This article investigates how J.M. Coetzee’s “Disgrace” (1999) – portrayed as a postcolonial and postmodern fictional event – embodies, problematises and subverts the vision of the pastoral farm novel tradition by transcending traditional configurations of space and place. The novel offers a rather bleak apocalyptic vision of gender roles, racial relationships and family relations in post-apartheid South Africa and expresses the socio-political tensions pertaining to the South African landscape in terms of personal relationships. As a fictional reworking of the farm novel, “Disgrace” draws on the tradition’s anxieties about the rights of (white) ownership, but within a post-apartheid context. As such, “Disgrace” challenges the pastoral farm novel’s “dream topography” (Coetzee, 1988:6) of the family farm ruled by the patriarch – a topography inscribed – with the help of the invisible labour of black hands – as a legacy of power and ownership to be inherited and cultivated in perpetuity. Accordingly, the concept “farm” is portrayed as a contested and liminal space inscribed with a history of violence and dispossession – a dystopia. This article therefore conceptualises “Disgrace” as an antipastoral farm novel that reconfigures the concept “farm” – within the context of the South African reality – by subverting, inverting and parodying the structures of space and place postulated by the pastoral farm novel.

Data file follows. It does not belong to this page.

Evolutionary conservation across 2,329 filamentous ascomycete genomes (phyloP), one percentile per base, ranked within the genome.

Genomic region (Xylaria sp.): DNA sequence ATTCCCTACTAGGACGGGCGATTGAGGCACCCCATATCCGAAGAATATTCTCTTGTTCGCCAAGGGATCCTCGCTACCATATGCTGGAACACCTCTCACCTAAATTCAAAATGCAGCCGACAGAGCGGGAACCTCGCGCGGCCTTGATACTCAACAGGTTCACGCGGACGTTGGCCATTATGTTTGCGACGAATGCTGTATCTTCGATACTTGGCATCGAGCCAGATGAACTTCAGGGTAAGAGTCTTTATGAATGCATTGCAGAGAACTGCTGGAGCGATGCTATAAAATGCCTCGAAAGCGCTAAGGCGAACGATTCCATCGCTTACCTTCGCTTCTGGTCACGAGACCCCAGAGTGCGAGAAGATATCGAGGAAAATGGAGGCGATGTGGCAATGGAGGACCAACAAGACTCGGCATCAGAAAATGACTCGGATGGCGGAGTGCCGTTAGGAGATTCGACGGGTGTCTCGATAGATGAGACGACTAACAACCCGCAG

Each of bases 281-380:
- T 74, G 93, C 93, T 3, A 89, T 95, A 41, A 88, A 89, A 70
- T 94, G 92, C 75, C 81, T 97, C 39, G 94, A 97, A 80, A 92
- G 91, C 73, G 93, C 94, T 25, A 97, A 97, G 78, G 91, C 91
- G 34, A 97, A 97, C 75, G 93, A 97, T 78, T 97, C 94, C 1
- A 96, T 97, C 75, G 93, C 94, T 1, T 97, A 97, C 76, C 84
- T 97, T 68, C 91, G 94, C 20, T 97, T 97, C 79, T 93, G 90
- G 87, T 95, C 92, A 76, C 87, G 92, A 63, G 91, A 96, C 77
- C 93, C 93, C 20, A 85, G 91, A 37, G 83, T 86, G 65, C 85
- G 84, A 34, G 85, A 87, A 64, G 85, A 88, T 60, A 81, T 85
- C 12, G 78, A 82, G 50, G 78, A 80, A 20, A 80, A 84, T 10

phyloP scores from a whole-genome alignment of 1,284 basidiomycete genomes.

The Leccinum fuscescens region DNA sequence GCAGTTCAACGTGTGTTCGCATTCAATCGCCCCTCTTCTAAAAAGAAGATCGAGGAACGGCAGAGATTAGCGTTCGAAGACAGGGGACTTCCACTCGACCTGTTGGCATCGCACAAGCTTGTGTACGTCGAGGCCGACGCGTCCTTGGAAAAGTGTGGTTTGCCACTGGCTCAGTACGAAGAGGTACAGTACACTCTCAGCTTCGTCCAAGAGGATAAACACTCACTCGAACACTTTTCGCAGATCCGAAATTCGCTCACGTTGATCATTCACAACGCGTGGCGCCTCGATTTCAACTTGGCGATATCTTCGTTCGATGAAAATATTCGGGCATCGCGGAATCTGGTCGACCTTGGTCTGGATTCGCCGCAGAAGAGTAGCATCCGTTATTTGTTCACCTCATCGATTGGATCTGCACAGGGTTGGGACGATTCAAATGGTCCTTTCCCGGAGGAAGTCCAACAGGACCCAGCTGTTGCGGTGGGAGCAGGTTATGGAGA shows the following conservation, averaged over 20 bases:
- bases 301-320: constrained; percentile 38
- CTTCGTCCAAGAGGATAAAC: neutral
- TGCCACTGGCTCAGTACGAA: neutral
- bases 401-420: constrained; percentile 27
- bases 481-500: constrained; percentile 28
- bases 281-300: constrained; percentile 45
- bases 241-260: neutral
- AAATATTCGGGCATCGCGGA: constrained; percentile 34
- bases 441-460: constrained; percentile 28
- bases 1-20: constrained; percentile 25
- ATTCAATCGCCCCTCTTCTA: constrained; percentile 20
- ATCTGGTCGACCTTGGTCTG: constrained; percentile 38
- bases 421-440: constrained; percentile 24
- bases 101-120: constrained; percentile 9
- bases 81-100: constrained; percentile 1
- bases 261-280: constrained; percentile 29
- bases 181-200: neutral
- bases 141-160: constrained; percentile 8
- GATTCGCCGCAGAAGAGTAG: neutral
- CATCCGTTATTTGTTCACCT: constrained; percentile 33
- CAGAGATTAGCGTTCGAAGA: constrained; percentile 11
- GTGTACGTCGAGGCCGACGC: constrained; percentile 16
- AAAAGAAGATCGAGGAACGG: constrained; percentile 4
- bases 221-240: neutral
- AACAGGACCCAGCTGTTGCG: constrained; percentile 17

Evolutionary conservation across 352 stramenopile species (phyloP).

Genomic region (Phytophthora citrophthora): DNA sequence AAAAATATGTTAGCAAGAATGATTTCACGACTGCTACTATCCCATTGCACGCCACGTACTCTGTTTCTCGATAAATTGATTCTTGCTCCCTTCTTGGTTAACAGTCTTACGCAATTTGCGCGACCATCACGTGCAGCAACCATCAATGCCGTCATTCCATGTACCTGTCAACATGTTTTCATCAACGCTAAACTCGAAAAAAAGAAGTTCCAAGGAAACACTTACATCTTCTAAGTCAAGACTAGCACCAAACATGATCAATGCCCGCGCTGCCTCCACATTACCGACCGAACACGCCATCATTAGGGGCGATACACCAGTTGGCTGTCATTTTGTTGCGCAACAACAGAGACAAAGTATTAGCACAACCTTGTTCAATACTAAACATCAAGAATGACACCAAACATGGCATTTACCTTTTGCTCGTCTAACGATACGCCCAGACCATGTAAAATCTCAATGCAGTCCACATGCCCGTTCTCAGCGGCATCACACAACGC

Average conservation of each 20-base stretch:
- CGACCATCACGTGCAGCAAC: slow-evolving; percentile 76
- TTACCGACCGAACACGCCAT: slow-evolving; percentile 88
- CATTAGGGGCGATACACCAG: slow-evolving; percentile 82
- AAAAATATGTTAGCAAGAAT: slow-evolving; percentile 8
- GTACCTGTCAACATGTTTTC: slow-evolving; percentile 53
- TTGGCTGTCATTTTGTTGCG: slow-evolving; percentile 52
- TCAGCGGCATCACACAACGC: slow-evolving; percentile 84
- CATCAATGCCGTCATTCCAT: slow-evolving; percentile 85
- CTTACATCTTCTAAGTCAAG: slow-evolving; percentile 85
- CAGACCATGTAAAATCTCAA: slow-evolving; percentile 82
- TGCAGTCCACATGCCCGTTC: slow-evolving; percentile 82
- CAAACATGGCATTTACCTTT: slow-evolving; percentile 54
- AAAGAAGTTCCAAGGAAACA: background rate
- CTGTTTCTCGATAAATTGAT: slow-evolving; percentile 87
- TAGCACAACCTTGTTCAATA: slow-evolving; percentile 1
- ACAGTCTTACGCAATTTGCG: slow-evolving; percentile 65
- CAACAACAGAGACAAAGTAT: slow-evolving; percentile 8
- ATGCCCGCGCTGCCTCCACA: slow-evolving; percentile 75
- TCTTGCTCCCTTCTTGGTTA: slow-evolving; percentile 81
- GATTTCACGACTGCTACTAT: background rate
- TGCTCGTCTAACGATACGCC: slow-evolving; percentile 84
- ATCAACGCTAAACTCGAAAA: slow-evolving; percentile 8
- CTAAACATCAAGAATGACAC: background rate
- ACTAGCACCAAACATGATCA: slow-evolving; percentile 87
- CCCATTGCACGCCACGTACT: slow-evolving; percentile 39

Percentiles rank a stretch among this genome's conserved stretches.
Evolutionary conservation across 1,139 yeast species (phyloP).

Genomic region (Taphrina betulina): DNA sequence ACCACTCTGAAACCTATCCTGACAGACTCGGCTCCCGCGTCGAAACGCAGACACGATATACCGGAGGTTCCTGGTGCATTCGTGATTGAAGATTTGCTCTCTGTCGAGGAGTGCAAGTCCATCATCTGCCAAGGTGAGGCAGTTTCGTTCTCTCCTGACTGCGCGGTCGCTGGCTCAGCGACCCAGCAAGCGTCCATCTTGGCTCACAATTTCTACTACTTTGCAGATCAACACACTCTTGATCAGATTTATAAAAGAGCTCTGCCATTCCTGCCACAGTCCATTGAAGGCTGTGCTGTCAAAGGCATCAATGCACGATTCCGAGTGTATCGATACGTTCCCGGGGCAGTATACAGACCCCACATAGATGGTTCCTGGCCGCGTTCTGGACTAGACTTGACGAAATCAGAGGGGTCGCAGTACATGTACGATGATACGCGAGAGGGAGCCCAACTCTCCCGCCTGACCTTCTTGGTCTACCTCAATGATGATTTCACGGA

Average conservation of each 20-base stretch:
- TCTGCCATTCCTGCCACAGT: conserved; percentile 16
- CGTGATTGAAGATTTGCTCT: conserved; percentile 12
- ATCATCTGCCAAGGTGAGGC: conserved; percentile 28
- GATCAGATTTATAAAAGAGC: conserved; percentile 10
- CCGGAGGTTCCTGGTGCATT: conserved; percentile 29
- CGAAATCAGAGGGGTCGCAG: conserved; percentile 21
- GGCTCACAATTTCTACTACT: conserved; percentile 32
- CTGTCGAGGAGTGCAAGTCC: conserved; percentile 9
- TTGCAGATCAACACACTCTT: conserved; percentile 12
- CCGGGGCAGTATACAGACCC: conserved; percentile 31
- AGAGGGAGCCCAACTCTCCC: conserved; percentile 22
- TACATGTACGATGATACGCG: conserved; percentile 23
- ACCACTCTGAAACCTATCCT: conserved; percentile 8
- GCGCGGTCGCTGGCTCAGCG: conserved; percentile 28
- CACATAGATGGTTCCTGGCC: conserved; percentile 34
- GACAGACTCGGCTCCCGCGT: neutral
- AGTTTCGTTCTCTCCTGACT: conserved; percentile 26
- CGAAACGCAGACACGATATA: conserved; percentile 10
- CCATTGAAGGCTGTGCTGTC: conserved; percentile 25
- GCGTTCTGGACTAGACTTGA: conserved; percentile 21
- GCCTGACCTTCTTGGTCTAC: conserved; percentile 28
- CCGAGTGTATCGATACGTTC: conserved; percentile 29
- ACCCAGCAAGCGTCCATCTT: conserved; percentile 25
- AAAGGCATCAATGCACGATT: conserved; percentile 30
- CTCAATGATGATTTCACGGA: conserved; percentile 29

Smit-Marais, S., & Wenzel, M. (2006). Subverting the pastoral: the transcendence of space and place in J.M. Coetzee’s Disgrace. Literator, 27(1). https://doi.org/10.4102/lit.v27i1.177